Management Thought Smorgasbord
Things turned for the worse with the advent of the Great Depression in the late 1920s. Wren (2005) articulated the American nation as an economic, political, social, and psychological watershed during this period. It was in this age of confusion, trauma, and diversity that the modern era in management was about to begin. One that will bring a new dimension the interpretation of the role of government in economics, from production managers began to focus on people. That era arrived with the entry of behavioral scientists in the realm of management.
They began to take center stage when Mary Parker Follet questioned the wisdom of scientific management. Her action opened an intellectual door leading to the realization that knowledge of the psychological and social processes of human behavior can result in improvements in productivity and work satisfaction. Management study broadened with the arrival of different perspectives research tools, and ideas to reshape human relations into organizational behavior. It was during this time that focus was shifted from technology to people.
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Second, behavioral scientists applied the methods of scientific investigation to study how people in organizations as whole entities. Management is a practice as old as time itself, the pharaohs of Egypt as well as Greek leaders used it in building civilizations. Sun Tzu applied it in strategizing for battles. Niccolo Machiavelli used its as wisdom for political leaders. Adam Smith saw it as a tool to increase productivity. But while philosophers theorized, management thought was given flesh and operationalized during the late nineteenth and early twentieth centuries.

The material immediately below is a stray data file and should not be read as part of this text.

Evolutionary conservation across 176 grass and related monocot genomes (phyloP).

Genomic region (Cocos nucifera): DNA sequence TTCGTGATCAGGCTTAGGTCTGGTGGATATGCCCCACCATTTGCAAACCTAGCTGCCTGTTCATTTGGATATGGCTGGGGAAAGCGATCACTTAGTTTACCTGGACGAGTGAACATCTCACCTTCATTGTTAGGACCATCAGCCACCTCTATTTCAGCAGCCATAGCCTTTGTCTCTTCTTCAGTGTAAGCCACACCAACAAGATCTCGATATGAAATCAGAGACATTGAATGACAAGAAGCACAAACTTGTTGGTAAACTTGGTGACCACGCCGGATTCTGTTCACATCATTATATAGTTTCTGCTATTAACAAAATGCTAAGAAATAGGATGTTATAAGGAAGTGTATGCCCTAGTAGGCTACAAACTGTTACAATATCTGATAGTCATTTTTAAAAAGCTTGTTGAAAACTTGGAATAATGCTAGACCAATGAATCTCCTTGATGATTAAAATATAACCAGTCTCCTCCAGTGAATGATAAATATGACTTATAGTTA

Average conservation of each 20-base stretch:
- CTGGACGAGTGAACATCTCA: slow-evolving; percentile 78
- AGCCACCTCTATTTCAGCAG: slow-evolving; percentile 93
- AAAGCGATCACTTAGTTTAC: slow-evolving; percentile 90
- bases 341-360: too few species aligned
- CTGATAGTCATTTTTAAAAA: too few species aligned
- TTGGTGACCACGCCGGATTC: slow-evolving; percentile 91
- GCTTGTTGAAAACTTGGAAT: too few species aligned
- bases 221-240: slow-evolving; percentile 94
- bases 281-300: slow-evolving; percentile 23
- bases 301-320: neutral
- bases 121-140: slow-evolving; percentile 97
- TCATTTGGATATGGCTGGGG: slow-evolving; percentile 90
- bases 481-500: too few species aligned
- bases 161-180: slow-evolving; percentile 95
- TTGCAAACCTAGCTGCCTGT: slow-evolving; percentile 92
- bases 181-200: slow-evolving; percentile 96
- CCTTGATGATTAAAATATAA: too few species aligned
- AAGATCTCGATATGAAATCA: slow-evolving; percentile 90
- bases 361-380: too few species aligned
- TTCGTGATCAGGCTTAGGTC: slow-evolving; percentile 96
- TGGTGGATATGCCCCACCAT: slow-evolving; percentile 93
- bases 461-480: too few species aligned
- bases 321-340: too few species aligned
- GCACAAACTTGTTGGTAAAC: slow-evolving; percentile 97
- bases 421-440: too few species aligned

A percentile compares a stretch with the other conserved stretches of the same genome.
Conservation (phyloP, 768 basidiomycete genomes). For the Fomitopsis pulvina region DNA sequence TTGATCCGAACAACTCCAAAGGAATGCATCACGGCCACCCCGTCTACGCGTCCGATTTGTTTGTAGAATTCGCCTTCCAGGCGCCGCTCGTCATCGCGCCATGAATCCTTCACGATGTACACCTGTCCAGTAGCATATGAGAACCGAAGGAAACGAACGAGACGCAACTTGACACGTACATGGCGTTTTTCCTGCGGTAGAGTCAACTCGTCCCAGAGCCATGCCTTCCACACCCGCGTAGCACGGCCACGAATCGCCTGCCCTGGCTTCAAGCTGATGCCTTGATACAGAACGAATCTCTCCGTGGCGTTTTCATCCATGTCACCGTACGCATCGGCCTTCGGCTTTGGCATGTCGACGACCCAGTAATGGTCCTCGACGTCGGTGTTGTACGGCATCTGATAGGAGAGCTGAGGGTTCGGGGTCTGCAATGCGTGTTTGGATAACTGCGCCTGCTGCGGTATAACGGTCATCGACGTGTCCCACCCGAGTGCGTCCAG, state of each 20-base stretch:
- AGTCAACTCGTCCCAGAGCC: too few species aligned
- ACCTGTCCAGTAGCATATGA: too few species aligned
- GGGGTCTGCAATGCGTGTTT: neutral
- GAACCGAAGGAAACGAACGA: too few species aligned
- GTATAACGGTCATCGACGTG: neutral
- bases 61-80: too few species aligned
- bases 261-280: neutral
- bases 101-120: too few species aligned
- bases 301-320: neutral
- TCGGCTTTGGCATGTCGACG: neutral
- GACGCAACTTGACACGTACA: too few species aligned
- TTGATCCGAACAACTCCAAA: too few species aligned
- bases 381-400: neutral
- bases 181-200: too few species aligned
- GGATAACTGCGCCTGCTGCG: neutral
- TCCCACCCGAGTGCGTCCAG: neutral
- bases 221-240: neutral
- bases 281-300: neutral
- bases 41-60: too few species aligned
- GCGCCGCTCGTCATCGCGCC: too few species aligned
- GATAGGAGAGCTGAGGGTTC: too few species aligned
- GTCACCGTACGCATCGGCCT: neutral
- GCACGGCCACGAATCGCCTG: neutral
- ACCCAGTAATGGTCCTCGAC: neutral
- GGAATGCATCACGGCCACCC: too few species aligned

Scientists and behaviorists attempted to apply logic and the scientific method to the practice of management. Two schools of thought in the realm of management thought are scientific management and human relations. The pioneering scientific management established by Frederick W. Taylor focused on experts to teach workers the best methods and techniques to do their jobs. Smith’s division of labor was amplified with the differentiation of the roles managerial and physical labor in an organization. The human relations movement provided the next wave of management thought.
This perspective focused on understanding how to manage human factors to improve productivity in organizations. The studies concluded that managers can positively influence employee motivation and productivity by showing concern for employee relationships. As we look back we see management as a study providing alternative solutions problems not only confined the four corners of an organization but also those affecting it – political, sociological and technological. The good news is that the evolution of management thought continues as it is provoked by the never-ending search not only for organizational effectiveness and efficiency.
Wren (2005) puts it as “a never ending search worthy of intellectual and practical exercise”. What it aims to do is adapt to the assumptions during its time of inception. Modern management thinkers may have deviated from the tenets of Taylor but what they provide us are paradigms that build on one another with the same objective of organizational efficiency and effectiveness. We still see some of the handprints of Taylor’s and his contemporaries, such as Fayol, Weber, and Gantt still having influence in most theories in our time.
A proof of this is Henry Gantt’s charting system which eventually led to the development of the Criticap Path Method of Du Pont and Program Evaluation and Review Technique (PERT) of the US Navy and was eventually the basis for the Lotus 1-2-3 and Microsoft Excel programs. The proliferation of information in the information superhighway has also become a force affecting management thought. Political and geographical borders has dimmed, employees are now empowered with the availability of knowledge and organizations, competing organizations are now aligning.
From mere production tools, the worker is now an employee and has become a stakeholder. After its reawakening, the study of management has become more complex adapting to the diversification and growth or organizations. From the search for solution theorists now look for ways to foresee the future, to solve the problem prior to its occurrence. From the battlefields we now see strategists in boardrooms. From geographical maps, we now see generals holding statistics and spreadsheets. Managers have ceased to be victims of circumstance and have now become the master of his environment